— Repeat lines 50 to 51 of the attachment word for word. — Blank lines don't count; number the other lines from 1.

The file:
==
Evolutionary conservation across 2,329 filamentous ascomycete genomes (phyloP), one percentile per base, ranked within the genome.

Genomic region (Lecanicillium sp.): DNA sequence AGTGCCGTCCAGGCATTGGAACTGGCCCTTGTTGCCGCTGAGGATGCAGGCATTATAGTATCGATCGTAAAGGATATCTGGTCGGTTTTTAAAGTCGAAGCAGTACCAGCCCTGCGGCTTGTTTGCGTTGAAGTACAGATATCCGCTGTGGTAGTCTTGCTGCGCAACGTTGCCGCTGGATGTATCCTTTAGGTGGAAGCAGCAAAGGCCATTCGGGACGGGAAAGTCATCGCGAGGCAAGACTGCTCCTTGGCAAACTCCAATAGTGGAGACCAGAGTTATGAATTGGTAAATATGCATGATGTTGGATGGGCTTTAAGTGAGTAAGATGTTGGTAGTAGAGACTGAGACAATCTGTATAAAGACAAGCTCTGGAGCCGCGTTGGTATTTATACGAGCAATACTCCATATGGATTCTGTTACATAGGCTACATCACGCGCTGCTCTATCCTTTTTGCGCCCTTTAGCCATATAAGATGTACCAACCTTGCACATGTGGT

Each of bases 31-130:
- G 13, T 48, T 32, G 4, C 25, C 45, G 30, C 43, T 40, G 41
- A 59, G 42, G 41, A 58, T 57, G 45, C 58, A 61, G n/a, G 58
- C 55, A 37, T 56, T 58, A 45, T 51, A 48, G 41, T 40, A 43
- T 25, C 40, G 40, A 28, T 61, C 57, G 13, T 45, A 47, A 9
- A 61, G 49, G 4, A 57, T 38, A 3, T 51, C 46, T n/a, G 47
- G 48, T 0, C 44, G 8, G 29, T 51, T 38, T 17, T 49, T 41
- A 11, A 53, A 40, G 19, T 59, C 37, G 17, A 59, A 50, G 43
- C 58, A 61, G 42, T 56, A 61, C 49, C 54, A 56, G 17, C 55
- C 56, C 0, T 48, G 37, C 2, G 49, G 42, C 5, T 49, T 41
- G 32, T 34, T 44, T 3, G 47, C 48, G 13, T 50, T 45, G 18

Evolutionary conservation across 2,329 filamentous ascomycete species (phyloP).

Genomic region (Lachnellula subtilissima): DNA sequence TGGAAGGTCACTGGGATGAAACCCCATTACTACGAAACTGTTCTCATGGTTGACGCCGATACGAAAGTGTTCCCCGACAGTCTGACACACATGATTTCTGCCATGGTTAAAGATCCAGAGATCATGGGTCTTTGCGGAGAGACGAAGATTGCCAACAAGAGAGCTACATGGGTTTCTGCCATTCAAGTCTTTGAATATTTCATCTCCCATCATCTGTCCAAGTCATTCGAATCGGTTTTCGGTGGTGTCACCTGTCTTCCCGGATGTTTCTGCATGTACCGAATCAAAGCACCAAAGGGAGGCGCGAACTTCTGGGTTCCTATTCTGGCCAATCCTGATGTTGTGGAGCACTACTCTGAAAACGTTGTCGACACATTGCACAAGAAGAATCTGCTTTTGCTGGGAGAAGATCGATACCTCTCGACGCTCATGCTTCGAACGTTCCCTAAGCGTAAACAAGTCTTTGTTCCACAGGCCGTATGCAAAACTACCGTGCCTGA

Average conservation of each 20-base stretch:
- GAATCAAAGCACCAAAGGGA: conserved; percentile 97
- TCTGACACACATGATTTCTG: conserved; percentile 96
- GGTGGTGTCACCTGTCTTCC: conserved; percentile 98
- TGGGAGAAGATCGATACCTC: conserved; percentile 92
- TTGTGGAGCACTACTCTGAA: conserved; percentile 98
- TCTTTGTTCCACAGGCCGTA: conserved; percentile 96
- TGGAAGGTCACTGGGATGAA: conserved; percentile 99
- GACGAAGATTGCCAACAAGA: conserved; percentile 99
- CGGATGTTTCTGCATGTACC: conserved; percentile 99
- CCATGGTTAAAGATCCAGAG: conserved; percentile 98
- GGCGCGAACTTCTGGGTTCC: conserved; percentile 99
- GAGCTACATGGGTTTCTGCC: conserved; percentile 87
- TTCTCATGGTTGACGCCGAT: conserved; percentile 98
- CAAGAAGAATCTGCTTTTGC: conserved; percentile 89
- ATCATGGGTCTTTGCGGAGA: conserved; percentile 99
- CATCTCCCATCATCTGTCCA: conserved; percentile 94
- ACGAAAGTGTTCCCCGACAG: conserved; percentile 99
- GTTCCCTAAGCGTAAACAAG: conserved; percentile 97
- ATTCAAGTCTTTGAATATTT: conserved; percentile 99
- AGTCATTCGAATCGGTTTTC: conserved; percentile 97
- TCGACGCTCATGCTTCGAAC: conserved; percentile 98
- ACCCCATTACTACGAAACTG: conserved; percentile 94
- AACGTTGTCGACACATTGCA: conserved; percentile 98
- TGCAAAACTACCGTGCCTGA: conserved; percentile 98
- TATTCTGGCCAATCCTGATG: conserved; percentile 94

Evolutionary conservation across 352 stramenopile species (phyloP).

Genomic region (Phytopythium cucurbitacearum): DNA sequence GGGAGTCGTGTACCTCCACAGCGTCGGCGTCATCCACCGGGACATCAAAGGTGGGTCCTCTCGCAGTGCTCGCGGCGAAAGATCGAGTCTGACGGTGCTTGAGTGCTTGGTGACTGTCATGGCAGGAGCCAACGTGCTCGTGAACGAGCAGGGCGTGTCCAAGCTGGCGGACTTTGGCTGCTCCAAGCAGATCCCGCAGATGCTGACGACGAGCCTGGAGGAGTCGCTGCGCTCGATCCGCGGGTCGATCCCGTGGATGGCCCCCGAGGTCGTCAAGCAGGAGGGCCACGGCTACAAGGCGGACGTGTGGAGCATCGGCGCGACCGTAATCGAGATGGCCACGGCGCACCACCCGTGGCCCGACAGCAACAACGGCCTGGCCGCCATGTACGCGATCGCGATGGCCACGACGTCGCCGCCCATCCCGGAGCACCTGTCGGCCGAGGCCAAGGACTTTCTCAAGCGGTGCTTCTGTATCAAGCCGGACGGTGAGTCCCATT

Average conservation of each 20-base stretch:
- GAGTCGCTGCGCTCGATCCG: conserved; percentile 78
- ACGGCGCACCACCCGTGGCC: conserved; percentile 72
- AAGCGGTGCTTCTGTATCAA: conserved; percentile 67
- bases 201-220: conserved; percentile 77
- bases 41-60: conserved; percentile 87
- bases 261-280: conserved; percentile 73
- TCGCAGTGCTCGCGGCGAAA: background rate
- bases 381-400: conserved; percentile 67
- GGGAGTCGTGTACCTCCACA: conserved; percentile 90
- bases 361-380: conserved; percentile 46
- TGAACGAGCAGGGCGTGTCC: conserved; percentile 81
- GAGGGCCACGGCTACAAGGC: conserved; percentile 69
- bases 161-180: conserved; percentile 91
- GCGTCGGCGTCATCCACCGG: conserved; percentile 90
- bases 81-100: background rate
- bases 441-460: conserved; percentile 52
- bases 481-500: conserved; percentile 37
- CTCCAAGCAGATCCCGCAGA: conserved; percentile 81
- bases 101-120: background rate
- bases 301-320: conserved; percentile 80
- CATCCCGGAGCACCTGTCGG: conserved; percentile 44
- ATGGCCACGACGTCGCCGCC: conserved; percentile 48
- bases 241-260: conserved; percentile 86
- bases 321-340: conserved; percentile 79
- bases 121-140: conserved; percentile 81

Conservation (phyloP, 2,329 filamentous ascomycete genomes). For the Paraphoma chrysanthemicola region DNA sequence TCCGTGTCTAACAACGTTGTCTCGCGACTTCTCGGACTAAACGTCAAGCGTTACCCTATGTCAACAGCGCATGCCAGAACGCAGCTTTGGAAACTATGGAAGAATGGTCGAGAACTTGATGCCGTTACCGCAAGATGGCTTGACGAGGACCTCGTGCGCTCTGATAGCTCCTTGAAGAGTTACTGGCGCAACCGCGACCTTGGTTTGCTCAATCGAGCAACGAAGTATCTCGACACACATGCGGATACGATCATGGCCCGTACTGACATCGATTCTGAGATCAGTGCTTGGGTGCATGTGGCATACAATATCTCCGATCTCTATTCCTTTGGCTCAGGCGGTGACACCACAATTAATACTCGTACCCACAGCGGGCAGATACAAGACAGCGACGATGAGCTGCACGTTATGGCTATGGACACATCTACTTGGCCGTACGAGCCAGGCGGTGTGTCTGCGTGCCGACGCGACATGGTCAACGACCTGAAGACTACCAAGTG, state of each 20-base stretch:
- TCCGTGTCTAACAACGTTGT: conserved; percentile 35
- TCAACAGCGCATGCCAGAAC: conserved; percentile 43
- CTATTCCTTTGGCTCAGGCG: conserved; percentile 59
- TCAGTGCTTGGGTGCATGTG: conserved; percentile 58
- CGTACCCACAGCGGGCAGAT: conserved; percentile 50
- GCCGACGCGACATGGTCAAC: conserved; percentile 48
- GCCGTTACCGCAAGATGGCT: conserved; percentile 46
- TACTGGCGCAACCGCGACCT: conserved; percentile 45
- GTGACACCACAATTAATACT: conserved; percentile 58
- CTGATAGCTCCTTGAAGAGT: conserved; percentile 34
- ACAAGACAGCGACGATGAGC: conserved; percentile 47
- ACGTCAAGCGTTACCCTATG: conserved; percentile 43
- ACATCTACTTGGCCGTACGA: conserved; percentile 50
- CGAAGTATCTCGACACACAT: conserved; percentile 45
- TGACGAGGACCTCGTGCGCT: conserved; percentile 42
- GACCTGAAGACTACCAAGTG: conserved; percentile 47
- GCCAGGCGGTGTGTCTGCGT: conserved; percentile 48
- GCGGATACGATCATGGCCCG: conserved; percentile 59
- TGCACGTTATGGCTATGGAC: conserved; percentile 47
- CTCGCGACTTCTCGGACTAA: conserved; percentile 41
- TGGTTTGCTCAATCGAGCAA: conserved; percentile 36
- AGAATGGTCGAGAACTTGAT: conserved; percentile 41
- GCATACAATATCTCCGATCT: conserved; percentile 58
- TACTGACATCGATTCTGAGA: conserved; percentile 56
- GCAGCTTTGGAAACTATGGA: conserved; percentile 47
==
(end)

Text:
- bases 261-280: conserved; percentile 73
- TCGCAGTGCTCGCGGCGAAA: background rate